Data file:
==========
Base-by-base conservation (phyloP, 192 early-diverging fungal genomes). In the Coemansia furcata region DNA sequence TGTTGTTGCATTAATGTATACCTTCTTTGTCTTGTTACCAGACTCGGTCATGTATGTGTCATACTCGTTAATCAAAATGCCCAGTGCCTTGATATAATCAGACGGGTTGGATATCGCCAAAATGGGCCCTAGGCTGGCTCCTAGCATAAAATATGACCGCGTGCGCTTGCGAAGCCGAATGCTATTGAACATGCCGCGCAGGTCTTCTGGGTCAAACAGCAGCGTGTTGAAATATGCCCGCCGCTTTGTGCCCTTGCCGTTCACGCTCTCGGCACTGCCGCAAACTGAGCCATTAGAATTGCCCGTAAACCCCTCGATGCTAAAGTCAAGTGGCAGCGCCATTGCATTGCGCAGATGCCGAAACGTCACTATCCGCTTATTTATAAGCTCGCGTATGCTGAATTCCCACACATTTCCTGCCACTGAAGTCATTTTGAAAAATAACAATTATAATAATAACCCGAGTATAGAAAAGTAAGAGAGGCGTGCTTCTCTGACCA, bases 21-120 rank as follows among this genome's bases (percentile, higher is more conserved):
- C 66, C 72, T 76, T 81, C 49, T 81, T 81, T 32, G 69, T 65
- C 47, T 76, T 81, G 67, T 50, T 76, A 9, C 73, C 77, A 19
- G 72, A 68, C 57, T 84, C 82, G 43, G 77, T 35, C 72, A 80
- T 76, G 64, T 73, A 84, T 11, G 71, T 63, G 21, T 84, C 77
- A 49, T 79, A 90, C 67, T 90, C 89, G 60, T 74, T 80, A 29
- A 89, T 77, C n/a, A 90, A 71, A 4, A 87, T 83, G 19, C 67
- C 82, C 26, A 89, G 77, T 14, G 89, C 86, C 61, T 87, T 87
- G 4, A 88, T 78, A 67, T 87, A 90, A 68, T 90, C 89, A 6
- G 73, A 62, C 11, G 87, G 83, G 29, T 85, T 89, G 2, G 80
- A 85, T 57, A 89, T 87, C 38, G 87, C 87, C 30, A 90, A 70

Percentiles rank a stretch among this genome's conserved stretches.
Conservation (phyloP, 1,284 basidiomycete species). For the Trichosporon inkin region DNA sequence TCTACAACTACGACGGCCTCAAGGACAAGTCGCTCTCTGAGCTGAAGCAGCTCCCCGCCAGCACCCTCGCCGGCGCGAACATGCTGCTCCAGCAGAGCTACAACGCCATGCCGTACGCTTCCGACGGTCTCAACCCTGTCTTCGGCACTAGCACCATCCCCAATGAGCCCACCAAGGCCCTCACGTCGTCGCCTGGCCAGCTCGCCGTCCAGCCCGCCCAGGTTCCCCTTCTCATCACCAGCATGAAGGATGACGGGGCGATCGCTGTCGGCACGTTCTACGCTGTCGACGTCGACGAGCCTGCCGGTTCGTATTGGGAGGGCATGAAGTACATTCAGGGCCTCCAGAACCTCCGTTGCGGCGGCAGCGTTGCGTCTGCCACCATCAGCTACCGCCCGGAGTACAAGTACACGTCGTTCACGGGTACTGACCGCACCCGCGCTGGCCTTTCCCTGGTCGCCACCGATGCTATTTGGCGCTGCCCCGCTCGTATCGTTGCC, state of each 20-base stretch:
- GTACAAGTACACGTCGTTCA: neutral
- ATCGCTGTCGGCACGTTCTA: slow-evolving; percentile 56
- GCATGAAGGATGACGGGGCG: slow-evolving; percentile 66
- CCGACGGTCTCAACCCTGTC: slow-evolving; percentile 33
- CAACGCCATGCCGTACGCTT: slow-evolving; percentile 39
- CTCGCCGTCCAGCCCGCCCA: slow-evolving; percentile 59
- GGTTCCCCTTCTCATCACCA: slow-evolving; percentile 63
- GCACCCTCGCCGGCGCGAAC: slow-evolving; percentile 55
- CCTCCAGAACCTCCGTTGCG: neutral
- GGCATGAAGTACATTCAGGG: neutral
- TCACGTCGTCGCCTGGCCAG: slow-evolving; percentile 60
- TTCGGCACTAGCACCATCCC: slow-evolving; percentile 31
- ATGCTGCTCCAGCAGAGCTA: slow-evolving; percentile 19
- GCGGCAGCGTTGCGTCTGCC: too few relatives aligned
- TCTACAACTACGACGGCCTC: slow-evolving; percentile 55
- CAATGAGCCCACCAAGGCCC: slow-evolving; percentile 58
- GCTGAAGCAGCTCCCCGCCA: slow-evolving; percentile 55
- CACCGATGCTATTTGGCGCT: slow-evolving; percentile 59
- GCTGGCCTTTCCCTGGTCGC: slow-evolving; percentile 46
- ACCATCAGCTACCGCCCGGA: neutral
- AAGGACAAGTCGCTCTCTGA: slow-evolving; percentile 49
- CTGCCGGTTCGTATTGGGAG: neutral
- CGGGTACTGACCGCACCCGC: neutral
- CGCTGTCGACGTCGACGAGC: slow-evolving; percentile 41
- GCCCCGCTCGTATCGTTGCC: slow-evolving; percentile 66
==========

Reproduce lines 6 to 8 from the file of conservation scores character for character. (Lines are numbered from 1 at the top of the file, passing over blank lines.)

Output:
- A 49, T 79, A 90, C 67, T 90, C 89, G 60, T 74, T 80, A 29
- A 89, T 77, C n/a, A 90, A 71, A 4, A 87, T 83, G 19, C 67
- C 82, C 26, A 89, G 77, T 14, G 89, C 86, C 61, T 87, T 87